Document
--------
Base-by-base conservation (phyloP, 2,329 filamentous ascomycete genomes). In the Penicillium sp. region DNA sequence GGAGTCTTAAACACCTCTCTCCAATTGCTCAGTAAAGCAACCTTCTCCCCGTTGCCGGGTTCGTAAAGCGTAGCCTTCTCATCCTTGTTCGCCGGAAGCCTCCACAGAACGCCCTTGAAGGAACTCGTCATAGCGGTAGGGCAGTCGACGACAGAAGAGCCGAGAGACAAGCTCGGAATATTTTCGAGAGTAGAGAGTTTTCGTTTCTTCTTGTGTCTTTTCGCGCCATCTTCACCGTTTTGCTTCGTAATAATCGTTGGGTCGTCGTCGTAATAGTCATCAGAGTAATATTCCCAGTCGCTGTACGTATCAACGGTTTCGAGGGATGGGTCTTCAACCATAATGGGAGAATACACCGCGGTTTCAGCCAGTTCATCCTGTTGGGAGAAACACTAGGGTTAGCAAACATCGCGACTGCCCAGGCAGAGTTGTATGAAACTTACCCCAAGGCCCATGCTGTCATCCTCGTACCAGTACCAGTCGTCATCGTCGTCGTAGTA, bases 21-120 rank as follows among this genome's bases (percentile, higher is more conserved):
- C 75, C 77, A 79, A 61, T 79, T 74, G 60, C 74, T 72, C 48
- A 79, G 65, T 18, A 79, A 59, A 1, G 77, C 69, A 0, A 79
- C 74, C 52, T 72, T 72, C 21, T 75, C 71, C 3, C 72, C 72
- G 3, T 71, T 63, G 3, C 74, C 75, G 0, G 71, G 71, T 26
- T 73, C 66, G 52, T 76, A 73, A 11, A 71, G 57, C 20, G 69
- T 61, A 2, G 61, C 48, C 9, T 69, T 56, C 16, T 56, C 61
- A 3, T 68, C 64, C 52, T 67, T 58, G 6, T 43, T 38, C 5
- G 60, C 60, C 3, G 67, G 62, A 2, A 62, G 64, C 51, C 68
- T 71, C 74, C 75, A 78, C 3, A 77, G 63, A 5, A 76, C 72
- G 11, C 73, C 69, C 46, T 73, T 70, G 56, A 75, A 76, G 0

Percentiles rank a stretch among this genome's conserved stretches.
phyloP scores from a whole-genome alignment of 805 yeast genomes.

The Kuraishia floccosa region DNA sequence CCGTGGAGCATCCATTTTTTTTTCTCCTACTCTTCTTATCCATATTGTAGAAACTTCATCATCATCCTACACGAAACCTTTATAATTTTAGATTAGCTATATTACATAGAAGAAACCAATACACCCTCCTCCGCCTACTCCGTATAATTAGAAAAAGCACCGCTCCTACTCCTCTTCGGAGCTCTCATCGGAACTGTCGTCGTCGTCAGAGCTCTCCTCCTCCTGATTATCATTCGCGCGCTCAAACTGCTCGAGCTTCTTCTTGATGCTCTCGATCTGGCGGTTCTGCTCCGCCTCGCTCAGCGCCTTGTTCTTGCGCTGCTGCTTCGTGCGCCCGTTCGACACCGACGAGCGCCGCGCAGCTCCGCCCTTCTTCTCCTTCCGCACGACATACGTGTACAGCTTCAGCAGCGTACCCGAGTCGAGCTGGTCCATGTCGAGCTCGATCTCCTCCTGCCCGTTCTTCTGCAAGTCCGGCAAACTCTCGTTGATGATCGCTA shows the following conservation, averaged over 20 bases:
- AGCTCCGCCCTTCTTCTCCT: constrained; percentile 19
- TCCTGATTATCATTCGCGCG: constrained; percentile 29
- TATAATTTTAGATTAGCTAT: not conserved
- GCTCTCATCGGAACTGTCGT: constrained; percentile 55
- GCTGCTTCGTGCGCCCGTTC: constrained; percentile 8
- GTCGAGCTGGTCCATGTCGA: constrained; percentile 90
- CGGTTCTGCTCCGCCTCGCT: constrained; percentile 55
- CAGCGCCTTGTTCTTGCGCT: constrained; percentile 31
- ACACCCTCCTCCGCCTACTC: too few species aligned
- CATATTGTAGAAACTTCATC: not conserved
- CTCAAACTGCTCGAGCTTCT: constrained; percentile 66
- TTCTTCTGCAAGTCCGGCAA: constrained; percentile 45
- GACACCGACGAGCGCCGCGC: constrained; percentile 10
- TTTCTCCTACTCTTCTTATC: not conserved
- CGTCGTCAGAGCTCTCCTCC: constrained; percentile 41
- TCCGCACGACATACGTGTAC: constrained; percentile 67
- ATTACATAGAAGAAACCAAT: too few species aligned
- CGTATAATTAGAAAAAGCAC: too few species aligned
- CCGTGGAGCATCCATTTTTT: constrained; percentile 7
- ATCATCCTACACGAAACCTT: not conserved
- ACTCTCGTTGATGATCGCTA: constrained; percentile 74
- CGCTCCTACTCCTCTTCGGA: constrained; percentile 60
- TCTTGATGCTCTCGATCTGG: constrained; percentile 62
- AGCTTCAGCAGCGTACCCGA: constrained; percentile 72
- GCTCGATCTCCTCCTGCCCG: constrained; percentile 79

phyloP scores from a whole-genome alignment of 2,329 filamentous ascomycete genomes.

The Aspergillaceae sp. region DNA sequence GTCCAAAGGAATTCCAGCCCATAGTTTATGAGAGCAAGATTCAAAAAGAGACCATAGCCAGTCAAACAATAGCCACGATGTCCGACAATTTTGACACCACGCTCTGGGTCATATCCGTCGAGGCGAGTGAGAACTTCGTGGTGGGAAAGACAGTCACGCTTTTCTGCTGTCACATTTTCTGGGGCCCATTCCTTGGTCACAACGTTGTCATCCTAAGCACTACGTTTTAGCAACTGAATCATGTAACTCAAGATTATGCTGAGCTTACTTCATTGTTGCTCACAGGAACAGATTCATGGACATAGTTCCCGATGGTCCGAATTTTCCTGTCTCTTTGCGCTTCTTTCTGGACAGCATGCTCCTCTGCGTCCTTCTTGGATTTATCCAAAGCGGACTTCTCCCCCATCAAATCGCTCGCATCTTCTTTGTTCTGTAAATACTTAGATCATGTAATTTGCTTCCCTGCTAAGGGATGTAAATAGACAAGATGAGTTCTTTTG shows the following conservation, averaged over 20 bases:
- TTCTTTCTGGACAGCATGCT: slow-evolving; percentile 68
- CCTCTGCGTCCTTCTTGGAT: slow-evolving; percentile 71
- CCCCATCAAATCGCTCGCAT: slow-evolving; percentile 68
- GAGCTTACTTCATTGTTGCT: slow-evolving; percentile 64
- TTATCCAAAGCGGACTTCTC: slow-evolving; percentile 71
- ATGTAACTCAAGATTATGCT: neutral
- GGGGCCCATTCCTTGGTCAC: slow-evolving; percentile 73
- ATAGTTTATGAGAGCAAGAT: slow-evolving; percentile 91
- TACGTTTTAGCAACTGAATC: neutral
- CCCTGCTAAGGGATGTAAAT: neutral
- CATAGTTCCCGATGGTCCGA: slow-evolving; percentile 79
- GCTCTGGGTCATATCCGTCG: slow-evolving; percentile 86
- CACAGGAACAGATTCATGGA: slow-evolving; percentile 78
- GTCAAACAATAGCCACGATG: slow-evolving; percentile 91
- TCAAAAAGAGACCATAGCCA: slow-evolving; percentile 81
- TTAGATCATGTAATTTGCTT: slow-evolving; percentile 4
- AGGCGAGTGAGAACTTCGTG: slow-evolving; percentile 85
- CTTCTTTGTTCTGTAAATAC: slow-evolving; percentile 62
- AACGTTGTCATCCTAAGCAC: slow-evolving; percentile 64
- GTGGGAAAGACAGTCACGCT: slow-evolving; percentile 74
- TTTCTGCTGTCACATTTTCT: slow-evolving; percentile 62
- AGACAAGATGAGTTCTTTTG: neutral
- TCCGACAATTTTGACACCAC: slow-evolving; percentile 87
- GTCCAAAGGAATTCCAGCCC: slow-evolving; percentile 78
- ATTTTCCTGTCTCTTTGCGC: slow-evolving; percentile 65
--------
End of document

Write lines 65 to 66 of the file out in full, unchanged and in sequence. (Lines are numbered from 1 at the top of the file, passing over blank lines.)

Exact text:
- GTCCAAAGGAATTCCAGCCC: slow-evolving; percentile 78
- ATTTTCCTGTCTCTTTGCGC: slow-evolving; percentile 65